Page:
The four year, $59 million measure will replace the 2012 voter-approved measure that is expiring in 2016. It will increase current levels of classroom technology for instruction and student learning, including the rollout of 1:1 Chromebooks for grades 3-12. The levy, which needs a simple majority to pass, also will address certain facility needs. A special election will be scheduled for Feb. 9, 2016.
“It is not a new tax,” Edmonds School District Nick Brossoit said. “It replaces the current levy that expires.”
The vote was 4-0 with Board Member Ann McMurray absent from the meeting.
In the Student Learning Report, Executive Director of Student Learning Lara Drew reported that the district received positive feedback on the Jump Start program, a pre-kindergarten for children preparing to enter kindergarten.
Eighty-four percent of the staff, who responded to a survey, were satisfied with Jump Start. The plan for next year is to schedule one consistent week across the district for the program instead of the two weeks this year. The date likely will be the second week in August.
The plan also is to have a four-day program for the children and one day for teachers to work on class placement and to debrief the week. The feedback received indicated that most of the staff felt four days was better than five days for the children, Drew said.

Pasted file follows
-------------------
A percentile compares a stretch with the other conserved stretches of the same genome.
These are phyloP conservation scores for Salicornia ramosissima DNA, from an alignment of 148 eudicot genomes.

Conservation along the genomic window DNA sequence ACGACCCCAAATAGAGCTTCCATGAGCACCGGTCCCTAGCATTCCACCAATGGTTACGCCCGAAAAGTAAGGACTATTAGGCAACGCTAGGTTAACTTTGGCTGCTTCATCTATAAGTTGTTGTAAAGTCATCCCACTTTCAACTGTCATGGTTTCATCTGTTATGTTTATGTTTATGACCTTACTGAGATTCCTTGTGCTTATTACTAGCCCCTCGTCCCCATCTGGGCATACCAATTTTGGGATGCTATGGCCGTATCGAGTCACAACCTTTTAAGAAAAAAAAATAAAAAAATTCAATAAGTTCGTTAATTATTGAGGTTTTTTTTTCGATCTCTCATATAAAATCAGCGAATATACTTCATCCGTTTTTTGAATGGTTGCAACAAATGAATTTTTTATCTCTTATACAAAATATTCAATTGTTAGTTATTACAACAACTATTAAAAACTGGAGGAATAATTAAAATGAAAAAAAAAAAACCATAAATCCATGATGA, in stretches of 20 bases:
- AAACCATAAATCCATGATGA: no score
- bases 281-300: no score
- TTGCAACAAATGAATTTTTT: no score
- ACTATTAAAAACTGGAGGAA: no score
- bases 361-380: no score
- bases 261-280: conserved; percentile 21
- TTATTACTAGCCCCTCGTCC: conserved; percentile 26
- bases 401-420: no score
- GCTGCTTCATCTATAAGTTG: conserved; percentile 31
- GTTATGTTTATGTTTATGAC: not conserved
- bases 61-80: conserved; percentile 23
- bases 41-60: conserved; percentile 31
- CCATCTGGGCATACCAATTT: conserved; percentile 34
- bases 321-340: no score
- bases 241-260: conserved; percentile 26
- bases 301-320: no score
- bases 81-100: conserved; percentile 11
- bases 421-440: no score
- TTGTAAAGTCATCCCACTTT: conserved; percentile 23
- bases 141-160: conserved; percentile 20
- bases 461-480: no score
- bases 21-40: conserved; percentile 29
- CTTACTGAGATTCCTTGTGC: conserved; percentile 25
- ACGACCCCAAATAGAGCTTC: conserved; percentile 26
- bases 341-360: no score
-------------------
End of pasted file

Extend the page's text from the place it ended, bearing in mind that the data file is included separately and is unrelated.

This year was the first time that the Edmonds PreK program was open to all students in the district. Programs at Cedar Valley, Chase Lake, Mountlake Terrace, Oak Heights and Meadowdale started the week of Oct. 5. Programs at Beverly, Lynnwood and Lynnwood will start the week of Oct. 19.
The second year of the Smarter Balanced Assessment brought changes in the testing schedule and the graduation requirements vs. college and career readiness standards. Students will now do their retakes in the fall and winter rather than just winter. Students also will have the opportunity to choose the assessment that they are retaking to meet high school graduation requirements.